Even the friendliest, well-mannered dogs can behave differently if they are frightened or injured. A muzzle is used to keep you safe – the last thing you need is an injured dog and a trip to A&E.
Choose a basket muzzle (like this) as it allows your dog to pant and drink whilst wearing it – muzzles that wrap tightly around your dog’s muzzle must only be used for very short periods of time, whilst basket muzzles can be worn for much longer.
Cotton wool balls are good to use around ears and eyes. Don’t use them to bandage around wounds though as they are fluffy and can stick to the healing area.
An Elizabethan collar
An Elizabethan collar is used to prevent your dog from licking or bothering a wound. There are lots of different types, from the traditional plastic ones to fabric ones and even inflatable ones. There are also recovery vests if your pet protests too much about a collar.
These are great if you are out travelling or walking with your dog. Not only can they be used to hold water for your dog to drink, but a collapsable bowl can come in useful should you need to dampen any materials needed such as cotton wool.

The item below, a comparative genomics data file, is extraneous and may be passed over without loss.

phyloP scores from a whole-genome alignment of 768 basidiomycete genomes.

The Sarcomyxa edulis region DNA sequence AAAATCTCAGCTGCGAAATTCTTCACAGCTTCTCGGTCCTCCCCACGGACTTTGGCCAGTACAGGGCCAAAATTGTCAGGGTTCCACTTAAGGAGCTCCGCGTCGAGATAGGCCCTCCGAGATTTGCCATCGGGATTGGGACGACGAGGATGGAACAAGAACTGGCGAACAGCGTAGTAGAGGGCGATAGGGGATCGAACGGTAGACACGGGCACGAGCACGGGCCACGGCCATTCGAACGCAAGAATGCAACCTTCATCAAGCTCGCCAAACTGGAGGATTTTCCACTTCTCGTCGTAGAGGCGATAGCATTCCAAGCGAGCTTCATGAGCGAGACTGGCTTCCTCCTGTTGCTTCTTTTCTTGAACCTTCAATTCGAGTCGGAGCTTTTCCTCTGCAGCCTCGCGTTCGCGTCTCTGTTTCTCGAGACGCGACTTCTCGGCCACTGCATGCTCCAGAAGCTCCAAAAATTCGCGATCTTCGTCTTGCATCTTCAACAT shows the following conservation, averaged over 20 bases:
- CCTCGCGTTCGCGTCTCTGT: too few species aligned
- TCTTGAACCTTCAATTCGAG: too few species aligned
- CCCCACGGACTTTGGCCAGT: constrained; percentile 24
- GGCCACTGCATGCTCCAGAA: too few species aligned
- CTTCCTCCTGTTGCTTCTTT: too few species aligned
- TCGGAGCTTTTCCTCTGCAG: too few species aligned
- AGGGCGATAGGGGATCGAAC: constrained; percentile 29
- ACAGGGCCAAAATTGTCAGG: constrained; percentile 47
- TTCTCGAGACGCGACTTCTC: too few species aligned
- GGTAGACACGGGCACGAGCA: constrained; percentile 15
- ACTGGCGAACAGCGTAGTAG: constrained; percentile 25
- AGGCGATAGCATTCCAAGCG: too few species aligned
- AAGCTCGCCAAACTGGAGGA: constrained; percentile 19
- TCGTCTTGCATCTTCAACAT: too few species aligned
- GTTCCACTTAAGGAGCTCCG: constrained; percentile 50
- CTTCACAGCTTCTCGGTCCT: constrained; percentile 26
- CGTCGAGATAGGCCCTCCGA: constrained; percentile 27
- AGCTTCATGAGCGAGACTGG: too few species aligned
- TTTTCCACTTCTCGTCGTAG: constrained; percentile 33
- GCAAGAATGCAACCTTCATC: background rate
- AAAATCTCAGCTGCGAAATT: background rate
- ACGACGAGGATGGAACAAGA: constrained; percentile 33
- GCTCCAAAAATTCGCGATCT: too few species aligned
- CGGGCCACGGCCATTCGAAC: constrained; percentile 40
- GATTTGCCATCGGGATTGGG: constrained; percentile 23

A dog’s temperature can be taken rectally using a digital thermometer. You should ask a vet to show you how to do this before doing it yourself. To take a dog’s temperature, put some Vaseline on the end of the thermometer and gently insert it into your dog’s rectum. A dog’s temperature should be 38.3 and 39.2 degrees Celsius.
Antibacterial sprays are good to have to hand should your dog get a cut, scrape, hot spot or abrasion. After cleaning with saline, the spray can be applied.
Vetericyn Plus Antimicrobial Wound and Skin Care can be sprayed directly on the wound or F10 Wound spray not only applies an antiseptic barrier but also is an insecticide to repel flies.
A foil blanket can be used if your dog is hypothermic to help raise their body temperature whilst you travel to the vets.
Cold packs can be used to decrease inflammation and swelling after an injury or sting. Don’t leave your dog unattended with a cold pack as they could harm them if ingested.
Ticks can be easily picked up in the long grass and can carry Lyme’s disease. A tick remover makes removing them much easier, just hook it under the tick and twist and the tick should detach itself. Inspect the tick to ensure the head and legs are attached as they can cause problems if left in your dog – this is why you should never pull or burn a tick off.
If you are out and about and your dog is injured, a torch will help you view any injuries much easier. They are also handy to have around the home to see between the toes and pads easier.
That should cover all the basics! Hopefully, you will never need to use any of it, but it’s always better to have a first aid kit just in case your dog needs it.
Please note, this blog is not to replace veterinary advice. Your vet should always be contacted should you have any concerns regarding your dog.